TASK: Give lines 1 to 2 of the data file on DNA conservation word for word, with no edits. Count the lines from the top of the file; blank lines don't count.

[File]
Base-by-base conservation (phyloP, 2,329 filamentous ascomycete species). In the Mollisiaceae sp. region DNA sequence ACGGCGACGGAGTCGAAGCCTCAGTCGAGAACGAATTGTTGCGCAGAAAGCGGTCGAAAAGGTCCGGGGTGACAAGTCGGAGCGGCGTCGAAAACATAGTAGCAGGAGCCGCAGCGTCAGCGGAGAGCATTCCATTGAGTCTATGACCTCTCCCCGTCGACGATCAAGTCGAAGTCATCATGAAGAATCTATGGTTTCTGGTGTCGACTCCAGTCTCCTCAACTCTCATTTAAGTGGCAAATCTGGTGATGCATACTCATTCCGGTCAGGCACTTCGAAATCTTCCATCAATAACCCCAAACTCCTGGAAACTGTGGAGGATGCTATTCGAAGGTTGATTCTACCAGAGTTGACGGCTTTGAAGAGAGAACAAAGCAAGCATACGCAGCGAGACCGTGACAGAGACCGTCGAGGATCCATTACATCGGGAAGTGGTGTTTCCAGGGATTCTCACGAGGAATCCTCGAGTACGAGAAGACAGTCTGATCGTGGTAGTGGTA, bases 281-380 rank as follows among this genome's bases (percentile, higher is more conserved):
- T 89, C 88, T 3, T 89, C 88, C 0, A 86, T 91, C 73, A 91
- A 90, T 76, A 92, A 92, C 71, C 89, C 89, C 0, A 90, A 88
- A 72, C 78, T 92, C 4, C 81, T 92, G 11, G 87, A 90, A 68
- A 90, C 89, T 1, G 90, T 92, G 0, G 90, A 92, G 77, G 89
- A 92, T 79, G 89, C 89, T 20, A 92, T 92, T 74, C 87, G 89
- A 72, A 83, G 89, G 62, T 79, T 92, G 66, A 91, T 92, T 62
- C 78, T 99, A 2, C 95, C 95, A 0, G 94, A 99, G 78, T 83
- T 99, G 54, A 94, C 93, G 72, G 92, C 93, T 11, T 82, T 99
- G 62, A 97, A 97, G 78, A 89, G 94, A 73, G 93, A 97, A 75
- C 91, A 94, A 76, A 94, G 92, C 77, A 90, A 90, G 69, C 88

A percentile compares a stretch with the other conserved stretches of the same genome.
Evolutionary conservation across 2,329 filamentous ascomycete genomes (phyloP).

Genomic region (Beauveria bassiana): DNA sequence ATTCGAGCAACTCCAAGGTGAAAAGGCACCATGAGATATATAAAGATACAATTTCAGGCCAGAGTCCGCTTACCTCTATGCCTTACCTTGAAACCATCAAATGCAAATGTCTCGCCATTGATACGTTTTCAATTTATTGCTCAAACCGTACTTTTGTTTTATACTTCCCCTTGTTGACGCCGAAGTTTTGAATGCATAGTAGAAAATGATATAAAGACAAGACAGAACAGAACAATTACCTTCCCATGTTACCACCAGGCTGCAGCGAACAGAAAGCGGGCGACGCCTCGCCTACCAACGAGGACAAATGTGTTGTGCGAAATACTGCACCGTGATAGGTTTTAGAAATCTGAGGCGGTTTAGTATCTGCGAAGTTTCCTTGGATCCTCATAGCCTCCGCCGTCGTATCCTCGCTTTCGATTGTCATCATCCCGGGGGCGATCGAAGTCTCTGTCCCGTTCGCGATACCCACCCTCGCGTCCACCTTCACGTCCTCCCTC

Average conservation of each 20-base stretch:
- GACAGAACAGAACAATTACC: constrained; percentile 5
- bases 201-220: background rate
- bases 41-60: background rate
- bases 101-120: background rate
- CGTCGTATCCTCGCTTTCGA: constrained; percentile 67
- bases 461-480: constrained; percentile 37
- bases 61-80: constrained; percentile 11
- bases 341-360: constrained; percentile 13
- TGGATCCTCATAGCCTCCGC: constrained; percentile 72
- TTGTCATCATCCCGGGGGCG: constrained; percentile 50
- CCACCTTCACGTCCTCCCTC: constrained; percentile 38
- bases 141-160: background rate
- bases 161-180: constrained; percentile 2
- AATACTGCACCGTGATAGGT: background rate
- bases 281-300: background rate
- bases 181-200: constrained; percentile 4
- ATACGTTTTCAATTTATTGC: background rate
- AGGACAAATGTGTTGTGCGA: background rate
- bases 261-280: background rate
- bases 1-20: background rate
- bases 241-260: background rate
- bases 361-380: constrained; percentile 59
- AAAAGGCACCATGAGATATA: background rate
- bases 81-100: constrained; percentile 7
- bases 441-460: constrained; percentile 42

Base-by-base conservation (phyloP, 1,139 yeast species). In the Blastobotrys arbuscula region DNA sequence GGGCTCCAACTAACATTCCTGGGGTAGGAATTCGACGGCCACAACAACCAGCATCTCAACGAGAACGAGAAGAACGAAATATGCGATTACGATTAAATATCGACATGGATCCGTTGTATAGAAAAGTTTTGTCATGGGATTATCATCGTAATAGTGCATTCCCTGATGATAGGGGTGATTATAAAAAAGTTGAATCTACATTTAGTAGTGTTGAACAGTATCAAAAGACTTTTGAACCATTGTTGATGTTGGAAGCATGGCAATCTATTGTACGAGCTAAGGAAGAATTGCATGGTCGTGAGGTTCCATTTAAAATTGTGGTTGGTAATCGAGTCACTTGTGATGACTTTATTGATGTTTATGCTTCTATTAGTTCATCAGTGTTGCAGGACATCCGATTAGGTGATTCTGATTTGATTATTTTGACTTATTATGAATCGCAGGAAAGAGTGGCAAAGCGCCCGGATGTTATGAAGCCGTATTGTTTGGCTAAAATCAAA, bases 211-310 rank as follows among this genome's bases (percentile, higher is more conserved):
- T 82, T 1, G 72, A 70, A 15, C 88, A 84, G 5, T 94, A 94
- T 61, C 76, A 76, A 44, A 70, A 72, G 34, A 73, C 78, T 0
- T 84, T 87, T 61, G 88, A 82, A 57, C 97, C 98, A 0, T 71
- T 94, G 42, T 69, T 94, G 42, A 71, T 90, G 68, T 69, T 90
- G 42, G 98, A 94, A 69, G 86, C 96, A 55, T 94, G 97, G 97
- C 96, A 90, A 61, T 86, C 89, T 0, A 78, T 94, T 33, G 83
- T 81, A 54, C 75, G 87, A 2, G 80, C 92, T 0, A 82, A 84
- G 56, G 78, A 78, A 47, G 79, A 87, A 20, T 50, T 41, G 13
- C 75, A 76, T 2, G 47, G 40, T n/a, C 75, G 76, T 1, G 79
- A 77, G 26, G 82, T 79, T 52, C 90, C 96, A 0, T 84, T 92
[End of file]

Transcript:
Base-by-base conservation (phyloP, 2,329 filamentous ascomycete species). In the Mollisiaceae sp. region DNA sequence ACGGCGACGGAGTCGAAGCCTCAGTCGAGAACGAATTGTTGCGCAGAAAGCGGTCGAAAAGGTCCGGGGTGACAAGTCGGAGCGGCGTCGAAAACATAGTAGCAGGAGCCGCAGCGTCAGCGGAGAGCATTCCATTGAGTCTATGACCTCTCCCCGTCGACGATCAAGTCGAAGTCATCATGAAGAATCTATGGTTTCTGGTGTCGACTCCAGTCTCCTCAACTCTCATTTAAGTGGCAAATCTGGTGATGCATACTCATTCCGGTCAGGCACTTCGAAATCTTCCATCAATAACCCCAAACTCCTGGAAACTGTGGAGGATGCTATTCGAAGGTTGATTCTACCAGAGTTGACGGCTTTGAAGAGAGAACAAAGCAAGCATACGCAGCGAGACCGTGACAGAGACCGTCGAGGATCCATTACATCGGGAAGTGGTGTTTCCAGGGATTCTCACGAGGAATCCTCGAGTACGAGAAGACAGTCTGATCGTGGTAGTGGTA, bases 281-380 rank as follows among this genome's bases (percentile, higher is more conserved):
- T 89, C 88, T 3, T 89, C 88, C 0, A 86, T 91, C 73, A 91